Adult Prices at 15?

The idea that a child of as young as 15 can be charged with adult prices for certain things or to enter certain places is ridiculous.

It should be made law that adult prices mean someone who is 18 or older and not a student.

Why is this idea important?

The idea that a child of as young as 15 can be charged with adult prices for certain things or to enter certain places is ridiculous.

It should be made law that adult prices mean someone who is 18 or older and not a student.

R18 TV: Allow adults to see R18 porn on TV with safety controls

It is perfectly legal for adults in the UK to buy sexually explicit straight and gay DVDs and magazines. This is not to everyones taste and controls exist to stop people being offended by R18 films. This strength material is also easily available on the internet and mobile phones. Mediawatch UK, the ANTI porn campaign group estimates that 75% of adult males access internet porn, and that increasing numbers of women do. Clearly it is an important part of many peoples lives. Yet UK TV regulator Ofcom bans R18 explicit sex on TV, even late at night on clearly labelled lockable channels. This is a waste of Ofcom resources (they recently took 3 months to investigate a TV channel where the presenter was wearing the wrong colour knickers: Asian Babes,Bulletin 160). By banning this material Ofcom encourages people to access totally unregulated websites and foreign TV channels that permit acts not legal even in R18 films. By banning R18 explicit sex on TV Ofcom is contributing to marital tension and increasing the number of households that access material that could put children at risk. Since this material is totally legal in the UK if on DVD, in a magazine or on a UK website Ofcom is acting irrationally and against its own principles. Allow R18 strength explicit sex material on late night TV channels that can be locked out now.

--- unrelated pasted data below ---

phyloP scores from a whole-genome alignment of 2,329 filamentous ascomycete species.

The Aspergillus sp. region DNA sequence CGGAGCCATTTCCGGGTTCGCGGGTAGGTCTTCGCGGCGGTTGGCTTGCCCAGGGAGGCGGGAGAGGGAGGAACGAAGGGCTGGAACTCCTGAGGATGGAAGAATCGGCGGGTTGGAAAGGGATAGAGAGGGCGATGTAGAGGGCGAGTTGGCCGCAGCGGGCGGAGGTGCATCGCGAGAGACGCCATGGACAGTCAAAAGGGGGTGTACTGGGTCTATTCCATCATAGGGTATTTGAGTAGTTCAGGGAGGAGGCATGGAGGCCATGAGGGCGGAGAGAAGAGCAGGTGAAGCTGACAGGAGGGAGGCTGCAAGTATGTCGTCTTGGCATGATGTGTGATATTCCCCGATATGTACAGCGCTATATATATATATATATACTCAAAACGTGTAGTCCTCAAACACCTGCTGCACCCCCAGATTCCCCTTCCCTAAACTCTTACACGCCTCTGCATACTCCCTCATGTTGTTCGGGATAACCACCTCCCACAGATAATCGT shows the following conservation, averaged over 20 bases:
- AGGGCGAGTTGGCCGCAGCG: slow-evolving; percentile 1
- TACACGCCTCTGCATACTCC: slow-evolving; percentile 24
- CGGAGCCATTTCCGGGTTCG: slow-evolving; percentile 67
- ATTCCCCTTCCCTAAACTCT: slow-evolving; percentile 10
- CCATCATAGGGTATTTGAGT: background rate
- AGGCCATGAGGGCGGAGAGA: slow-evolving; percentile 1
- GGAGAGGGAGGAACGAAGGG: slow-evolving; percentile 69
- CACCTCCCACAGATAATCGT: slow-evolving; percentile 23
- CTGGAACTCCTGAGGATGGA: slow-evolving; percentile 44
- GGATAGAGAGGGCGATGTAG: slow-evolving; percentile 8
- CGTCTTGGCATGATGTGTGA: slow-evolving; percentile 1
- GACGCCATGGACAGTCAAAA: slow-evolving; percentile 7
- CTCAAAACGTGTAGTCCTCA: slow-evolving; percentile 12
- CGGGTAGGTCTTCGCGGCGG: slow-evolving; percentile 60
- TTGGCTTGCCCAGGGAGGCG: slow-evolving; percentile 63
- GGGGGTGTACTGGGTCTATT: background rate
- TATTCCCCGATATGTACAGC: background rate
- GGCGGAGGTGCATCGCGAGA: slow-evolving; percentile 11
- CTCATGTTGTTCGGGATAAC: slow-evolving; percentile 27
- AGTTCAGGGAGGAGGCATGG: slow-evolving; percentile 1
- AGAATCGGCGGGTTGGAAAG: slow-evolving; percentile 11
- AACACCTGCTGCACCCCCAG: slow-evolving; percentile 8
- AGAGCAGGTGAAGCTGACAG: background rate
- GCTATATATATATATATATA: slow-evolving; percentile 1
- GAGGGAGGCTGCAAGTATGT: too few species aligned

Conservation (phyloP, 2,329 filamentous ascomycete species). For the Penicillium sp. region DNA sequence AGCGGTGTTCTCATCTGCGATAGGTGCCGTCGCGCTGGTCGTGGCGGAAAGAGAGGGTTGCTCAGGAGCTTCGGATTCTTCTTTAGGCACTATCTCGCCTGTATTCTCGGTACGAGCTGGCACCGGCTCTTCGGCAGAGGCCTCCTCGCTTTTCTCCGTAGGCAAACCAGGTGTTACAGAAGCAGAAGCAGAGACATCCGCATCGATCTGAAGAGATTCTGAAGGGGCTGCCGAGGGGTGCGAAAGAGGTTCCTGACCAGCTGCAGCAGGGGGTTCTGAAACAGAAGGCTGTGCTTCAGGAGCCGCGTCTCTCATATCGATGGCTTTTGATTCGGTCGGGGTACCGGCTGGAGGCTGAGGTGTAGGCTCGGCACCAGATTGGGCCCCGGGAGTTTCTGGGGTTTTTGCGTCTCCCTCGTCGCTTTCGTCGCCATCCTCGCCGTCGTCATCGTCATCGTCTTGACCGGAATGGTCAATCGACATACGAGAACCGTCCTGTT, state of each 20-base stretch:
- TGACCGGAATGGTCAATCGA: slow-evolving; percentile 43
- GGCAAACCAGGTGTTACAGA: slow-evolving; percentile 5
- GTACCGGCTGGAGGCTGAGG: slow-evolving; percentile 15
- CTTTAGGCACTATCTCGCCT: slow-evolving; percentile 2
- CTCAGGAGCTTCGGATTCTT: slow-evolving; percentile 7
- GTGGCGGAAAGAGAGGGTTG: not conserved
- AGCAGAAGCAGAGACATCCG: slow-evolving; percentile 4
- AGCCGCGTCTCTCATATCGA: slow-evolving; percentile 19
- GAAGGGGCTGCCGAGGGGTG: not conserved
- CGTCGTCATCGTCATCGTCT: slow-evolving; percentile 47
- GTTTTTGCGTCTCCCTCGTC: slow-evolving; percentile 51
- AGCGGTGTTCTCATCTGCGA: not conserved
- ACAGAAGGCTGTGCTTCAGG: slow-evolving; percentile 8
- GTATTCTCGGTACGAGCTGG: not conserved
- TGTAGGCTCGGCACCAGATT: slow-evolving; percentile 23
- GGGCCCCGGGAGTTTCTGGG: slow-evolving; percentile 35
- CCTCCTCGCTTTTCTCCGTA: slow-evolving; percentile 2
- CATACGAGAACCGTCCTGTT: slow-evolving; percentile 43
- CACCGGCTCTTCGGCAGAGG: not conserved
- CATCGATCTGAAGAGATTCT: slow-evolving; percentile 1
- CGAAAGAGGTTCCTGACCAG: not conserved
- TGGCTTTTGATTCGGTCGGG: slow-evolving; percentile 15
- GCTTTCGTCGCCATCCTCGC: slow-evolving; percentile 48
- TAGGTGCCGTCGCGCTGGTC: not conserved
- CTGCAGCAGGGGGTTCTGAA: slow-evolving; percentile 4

Why is this idea important?